If, for any reason, you plan to torrent through a Chrome extension like uTorrent easy client, make sure you also test for WebRTC leaks as well. These are a type of leak specific to web browsers (most notably Chrome and FireFox) that will leak your IP address to STUN servers.
The same test used for DNS leaks will also tell you if you have a WebRTC leak through your VPN when you run the test with the VPN connected.
NordVPN’s encryption and privacy features protect against both DNS and WebRTC leaks, while its kill switch ensures your IP address is protected even if the connection to the server drops.
How to test NordVPN’s torrenting speeds
You can test NordVPN’s torrenting speeds two ways. First, you can connect to one of the dedicated P2P servers, and then run a simple speed test through one of the many speed testing sites available (Speedtest, Google, Fast, etc.). Some ISPs prioritize traffic through the more popular speed testers, like Speedtest and Google, so you may want to try less-well-known options for more accurate results.
Note that all VPNs will reduce your internet speed due to encryption and extra distance to the VPN server. It’s important to test your connection before and after to verify how much speed loss you’re experiencing. For example, here are side-by-side speed tests we performed on a WiFi network and when connected to a NordVPN P2P server:
As you can see, there was some drop-off in speed through the VPN server (to be expected when using a VPN) but not enough to make a significant impact on download speeds through the P2P server.
Next, you’ll want to test your torrent download speeds. Any torrent client and file should work. We downloaded a 1.5 Gb file through BitTorrent to test download speeds.
You can also torrent through any of NordVPN’s other server types. However, the P2P servers are optimized for fast torrenting, so you may experience better results when torrenting through them.
Are there alternative VPNs for torrenting?
NordVPN’s dedicated P2P servers make it a preferred option for torrenting. However, it’s not the only option on the market that combines fast server speeds with the leak protection and security features necessary to keep you secured while torrenting.
At present, ExpressVPN is a good alternative for those who want access to servers in a greater number of countries, while CyberGhost and SurfShark are cheaper on a per-month basis. All three feature strong security, DNS and WebRTC leak protection, and importantly, kill switches that act as a failsafe if your VPN connection goes down.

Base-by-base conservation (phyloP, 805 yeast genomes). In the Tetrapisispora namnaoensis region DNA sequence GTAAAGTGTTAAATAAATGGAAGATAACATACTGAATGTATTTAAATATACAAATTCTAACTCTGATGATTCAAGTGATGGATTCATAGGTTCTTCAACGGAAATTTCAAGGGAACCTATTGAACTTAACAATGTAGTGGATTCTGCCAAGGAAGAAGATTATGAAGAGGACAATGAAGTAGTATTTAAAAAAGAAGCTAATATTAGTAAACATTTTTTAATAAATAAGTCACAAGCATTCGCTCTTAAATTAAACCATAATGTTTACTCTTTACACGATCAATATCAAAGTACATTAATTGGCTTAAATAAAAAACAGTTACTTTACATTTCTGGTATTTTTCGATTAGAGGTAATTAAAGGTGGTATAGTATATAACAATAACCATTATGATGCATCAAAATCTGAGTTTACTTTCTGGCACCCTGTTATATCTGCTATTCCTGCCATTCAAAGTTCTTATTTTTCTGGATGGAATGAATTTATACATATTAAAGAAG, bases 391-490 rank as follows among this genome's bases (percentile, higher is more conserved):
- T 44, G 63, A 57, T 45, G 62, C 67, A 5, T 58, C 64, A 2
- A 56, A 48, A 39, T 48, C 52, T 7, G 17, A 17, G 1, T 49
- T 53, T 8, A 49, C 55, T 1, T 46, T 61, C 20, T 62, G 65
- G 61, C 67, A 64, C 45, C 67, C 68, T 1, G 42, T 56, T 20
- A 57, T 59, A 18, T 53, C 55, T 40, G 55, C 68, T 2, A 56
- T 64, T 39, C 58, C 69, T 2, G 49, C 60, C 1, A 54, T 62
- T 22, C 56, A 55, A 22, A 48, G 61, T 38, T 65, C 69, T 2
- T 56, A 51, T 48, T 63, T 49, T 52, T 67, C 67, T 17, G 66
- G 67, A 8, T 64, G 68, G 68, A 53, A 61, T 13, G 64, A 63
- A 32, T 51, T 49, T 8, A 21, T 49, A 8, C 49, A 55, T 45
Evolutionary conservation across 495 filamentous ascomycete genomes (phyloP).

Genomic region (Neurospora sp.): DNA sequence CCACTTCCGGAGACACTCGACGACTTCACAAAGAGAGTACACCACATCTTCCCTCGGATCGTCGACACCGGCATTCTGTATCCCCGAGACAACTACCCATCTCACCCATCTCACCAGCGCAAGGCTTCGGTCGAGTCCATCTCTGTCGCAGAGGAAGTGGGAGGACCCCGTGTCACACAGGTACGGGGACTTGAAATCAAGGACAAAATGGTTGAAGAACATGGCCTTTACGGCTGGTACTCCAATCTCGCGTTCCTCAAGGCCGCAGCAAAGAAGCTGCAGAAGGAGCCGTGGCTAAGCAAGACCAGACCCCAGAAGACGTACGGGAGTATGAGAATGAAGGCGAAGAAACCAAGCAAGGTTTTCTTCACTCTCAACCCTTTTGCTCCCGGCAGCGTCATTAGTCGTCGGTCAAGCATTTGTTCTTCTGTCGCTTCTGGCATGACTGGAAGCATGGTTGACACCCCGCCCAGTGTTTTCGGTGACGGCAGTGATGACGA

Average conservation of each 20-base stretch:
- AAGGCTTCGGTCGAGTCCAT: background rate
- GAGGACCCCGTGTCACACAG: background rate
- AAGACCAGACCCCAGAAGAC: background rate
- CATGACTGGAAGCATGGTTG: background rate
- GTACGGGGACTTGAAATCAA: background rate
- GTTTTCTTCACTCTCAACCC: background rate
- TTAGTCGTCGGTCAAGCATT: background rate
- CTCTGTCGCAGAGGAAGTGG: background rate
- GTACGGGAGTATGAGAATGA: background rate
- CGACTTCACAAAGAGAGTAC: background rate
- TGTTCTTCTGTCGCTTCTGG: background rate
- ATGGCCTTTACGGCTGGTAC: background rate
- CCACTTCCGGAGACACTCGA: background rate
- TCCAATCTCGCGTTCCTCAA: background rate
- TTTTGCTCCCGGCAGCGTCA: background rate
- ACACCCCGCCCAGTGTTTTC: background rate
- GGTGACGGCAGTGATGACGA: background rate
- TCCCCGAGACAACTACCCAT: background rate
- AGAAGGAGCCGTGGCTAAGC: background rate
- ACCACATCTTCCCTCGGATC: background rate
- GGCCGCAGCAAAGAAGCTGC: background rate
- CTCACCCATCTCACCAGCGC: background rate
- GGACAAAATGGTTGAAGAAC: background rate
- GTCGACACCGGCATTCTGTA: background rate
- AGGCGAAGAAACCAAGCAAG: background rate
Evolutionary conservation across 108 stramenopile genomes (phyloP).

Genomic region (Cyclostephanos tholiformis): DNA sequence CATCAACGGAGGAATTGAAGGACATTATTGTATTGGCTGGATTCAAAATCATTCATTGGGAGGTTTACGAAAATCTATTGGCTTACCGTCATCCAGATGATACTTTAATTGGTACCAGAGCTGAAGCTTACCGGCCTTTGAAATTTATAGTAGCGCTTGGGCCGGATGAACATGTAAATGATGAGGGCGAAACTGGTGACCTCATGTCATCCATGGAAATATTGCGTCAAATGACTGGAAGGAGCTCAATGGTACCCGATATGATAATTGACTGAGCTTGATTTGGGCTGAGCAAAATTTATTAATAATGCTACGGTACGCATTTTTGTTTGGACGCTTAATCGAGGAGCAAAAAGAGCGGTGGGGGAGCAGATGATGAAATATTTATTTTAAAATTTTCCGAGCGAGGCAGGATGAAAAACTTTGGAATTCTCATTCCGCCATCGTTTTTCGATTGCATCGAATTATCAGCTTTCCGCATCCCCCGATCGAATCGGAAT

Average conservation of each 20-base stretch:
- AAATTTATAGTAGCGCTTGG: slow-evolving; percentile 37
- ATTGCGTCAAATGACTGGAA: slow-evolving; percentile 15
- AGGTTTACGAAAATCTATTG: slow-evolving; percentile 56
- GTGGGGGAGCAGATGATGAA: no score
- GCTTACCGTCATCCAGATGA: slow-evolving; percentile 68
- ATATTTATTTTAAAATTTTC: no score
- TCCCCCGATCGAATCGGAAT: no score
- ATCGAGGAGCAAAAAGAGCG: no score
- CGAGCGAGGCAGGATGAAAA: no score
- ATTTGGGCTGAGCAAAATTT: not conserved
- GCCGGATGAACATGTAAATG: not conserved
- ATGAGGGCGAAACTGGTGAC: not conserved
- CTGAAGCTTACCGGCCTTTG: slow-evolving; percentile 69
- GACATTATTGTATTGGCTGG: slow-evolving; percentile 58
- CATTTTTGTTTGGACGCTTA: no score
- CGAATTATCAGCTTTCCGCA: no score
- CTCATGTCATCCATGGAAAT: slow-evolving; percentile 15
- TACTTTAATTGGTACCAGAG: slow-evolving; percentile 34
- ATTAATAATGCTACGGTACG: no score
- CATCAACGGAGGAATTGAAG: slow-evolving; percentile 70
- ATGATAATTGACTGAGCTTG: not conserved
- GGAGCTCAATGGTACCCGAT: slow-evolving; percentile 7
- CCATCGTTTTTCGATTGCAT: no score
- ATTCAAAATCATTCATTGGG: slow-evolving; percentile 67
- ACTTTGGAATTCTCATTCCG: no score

Can I use a free VPN for torrenting?
While you can use a free VPN for torrenting, you’ll likely find yourself quickly frustrated. Free VPNs almost always have download caps and speed caps in place, which means slow downloads that can get cut off before they finish.
Many free VPNs also lock key features behind a paywall, including the option to switch between servers. And most free VPNs won’t come with a kill switch, which is a feature we strongly recommend for P2P users who plan to spend any amount of time on file-sharing networks.
Can I use NordVPN with uTorrent or BitTorrent?
NordVPN has specially configured servers designed to provide the best-possible torrenting experience, so there's no reason you wouldn't be able to use popular P2P clients like uTorrent and BitTorrent.
However, it's important to note that you have to use the full app, since NordVPN's browser extension (like most others) only encrypts traffic sent to and from your web browser.
What should I do if my ISP is throttling my bandwidth?
ISPs tend to throttle bandwidth when the user is doing something they don't like, usually a data-intensive task like streaming or torrenting. It's easy for them to target specific activities too, since P2P traffic has a different data pattern than say, day to day web-browsing.
A VPN helps by encrypting every piece of data you send, making it impossible for your ISP to tell what you get up to online. Since they can't tell what you're doing, it becomes much more difficult for them to justify throttling your speeds.